Credit: Jackson lab/CSHL
Cold Spring Harbor, NY — Maize is a staple crop that came from humble beginnings. If you look at its wild ancestor, teosinte, the plant looks nearly unrecognizable. Human selection has persuaded the maize plant to grow in a way that produces higher yields and can be more efficiently harvested. But scientists and farmers are looking for ways, in the face of climate change, population growth, and other factors, to even further optimize maize yields.
Now, researchers at Cold Spring Harbor Laboratory (CSHL) have identified a relationship between crop yield in the maize plant and specific genetic activity associated with one of the plant’s metabolic pathways. The discovery has implications for plant breeding, potentially opening the door for increasingly resilient, higher-yield maize plants.
CSHL Professor David Jackson and his team have connected the RAMOSA3 gene to branching, which can affect its yield. When a maize plant has too many branches, it will expend more energy towards making those branches, and less towards making seeds. More branches often means lower or less efficient yields.
Ears, the part of maize that we eat, are normally not branched at all–they just form one straight cob. But maize mutants that don’t have the RAMOSA3 gene can end up with gnarly-looking branched ears.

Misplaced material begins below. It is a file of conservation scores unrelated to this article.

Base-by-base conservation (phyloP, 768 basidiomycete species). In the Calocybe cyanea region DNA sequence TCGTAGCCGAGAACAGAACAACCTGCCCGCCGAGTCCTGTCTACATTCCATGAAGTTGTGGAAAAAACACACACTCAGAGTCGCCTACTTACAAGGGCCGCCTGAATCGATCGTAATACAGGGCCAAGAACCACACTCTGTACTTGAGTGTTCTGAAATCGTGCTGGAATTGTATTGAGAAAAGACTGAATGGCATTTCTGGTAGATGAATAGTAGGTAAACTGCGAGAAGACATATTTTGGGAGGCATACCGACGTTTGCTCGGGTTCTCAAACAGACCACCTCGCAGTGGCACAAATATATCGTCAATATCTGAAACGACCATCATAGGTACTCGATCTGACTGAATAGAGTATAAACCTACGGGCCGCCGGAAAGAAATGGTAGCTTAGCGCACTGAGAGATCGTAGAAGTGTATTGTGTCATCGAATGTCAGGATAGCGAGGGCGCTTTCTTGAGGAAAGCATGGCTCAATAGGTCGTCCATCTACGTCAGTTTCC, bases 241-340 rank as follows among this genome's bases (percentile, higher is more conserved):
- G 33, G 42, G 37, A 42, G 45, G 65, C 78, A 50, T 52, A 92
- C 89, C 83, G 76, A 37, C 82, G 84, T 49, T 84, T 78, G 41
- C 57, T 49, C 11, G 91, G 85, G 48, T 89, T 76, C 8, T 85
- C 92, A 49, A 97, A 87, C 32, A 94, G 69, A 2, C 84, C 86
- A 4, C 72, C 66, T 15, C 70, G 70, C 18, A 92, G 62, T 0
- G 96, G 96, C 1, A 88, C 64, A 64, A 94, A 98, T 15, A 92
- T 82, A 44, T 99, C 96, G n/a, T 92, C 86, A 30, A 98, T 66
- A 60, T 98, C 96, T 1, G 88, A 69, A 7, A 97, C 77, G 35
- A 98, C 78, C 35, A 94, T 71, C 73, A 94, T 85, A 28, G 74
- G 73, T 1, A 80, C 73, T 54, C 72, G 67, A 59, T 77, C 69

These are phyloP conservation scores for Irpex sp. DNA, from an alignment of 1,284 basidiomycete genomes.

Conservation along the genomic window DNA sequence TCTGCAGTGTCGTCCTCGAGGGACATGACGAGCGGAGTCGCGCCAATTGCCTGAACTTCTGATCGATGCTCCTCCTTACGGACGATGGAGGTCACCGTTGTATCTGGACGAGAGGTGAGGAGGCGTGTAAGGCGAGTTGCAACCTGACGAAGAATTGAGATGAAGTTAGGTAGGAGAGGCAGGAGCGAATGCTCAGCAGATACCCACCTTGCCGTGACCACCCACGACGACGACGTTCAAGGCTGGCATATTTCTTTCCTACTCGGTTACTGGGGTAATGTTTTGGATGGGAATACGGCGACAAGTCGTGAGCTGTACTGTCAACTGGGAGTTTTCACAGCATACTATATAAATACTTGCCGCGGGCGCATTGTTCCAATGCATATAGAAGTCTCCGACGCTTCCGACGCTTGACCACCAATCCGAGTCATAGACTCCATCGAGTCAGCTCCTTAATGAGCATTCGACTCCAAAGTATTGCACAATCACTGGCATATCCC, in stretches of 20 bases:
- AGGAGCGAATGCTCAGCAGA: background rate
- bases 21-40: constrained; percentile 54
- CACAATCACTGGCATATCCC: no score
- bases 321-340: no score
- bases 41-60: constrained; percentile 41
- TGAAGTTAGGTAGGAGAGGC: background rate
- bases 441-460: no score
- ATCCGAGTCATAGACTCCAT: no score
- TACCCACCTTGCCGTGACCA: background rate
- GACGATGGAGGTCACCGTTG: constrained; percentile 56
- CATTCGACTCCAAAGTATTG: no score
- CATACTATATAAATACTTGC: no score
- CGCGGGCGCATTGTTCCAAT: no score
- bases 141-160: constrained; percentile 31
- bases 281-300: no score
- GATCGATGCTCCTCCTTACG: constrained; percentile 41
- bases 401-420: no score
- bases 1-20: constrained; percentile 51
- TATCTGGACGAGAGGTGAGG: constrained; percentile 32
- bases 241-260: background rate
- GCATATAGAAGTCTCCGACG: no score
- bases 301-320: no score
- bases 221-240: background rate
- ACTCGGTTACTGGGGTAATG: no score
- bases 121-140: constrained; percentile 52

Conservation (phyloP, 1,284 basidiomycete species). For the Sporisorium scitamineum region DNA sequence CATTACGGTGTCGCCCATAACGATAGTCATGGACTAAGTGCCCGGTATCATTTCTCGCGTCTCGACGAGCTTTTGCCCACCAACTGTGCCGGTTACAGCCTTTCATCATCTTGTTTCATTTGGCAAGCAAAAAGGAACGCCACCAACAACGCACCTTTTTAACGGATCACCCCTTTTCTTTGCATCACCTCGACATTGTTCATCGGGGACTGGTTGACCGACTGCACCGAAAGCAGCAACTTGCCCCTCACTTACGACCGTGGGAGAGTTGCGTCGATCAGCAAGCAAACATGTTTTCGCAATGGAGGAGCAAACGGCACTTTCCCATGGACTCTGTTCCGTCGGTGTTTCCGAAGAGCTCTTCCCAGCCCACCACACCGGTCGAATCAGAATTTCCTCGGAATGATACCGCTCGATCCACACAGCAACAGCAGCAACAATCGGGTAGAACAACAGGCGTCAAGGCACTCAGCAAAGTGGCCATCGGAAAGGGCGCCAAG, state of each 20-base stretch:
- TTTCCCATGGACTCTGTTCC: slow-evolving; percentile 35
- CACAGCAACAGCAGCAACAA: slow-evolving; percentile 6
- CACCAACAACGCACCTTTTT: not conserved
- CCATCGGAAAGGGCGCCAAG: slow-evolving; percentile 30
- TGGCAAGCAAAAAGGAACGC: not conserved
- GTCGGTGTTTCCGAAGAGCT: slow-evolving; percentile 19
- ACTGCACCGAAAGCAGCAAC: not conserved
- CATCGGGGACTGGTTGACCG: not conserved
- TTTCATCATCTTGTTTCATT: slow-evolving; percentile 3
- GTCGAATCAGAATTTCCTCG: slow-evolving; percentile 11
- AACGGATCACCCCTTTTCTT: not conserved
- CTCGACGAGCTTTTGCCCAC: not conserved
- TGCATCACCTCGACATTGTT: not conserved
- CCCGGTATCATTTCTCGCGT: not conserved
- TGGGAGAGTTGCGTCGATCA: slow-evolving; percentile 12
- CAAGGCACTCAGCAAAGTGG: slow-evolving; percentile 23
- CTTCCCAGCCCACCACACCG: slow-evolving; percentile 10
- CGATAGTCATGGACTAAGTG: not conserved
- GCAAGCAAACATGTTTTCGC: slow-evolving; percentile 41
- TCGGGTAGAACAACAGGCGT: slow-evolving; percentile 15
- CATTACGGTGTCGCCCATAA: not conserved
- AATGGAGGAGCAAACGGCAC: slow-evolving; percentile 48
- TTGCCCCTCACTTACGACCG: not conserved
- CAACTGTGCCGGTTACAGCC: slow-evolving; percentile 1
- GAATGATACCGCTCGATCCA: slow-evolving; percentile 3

Jackson and his team initially hypothesized that the enzyme that RAMOSA3 encodes, called TPP, and a sugar phosphate called T6P which TPP acts on, are likely responsible for the ear-branching. Although the precise function of T6P remains “largely elusive,” the scientists believe that it has signaling properties.
Then, in a surprising twist, they found that a related gene, TPP4, also helps to control branching, but that gene’s effect was unrelated to its enzymatic activity. They wondered if the same might be true for RAMOSA3 and its own enzymatic activity. To follow up on this, they blocked only the enzyme activity associated with RAMOSA3, and not the gene itself, and got normal-looking ears of maize. This indicates that although RAMOSA3 controls the activity of the enzyme, it seems the enzyme activity is not responsible for controlling branching. Thus, the gene may be “moonlighting” with a hidden activity, explains Jackson. The question of what that moonlighting may entail is a launching-off point for future research.
The team’s findings were published in Nature Plants. Their work could lead to better crop yields and more efficient harvesting for the maize plant, as well as for other crops, like rice and quinoa.
About Cold Spring Harbor Laboratory
Founded in 1890, Cold Spring Harbor Laboratory has shaped contemporary biomedical research and education with programs in cancer, neuroscience, plant biology and quantitative biology. Home to eight Nobel Prize winners, the private, not-for-profit Laboratory employs 1,100 people including 600 scientists, students and technicians. The Meetings & Courses Program annually hosts more than 12,000 scientists. The Laboratory’s education arm also includes an academic publishing house, a graduate school and the DNA Learning Center with programs for middle and high school students and teachers. For more information, visit http://www.
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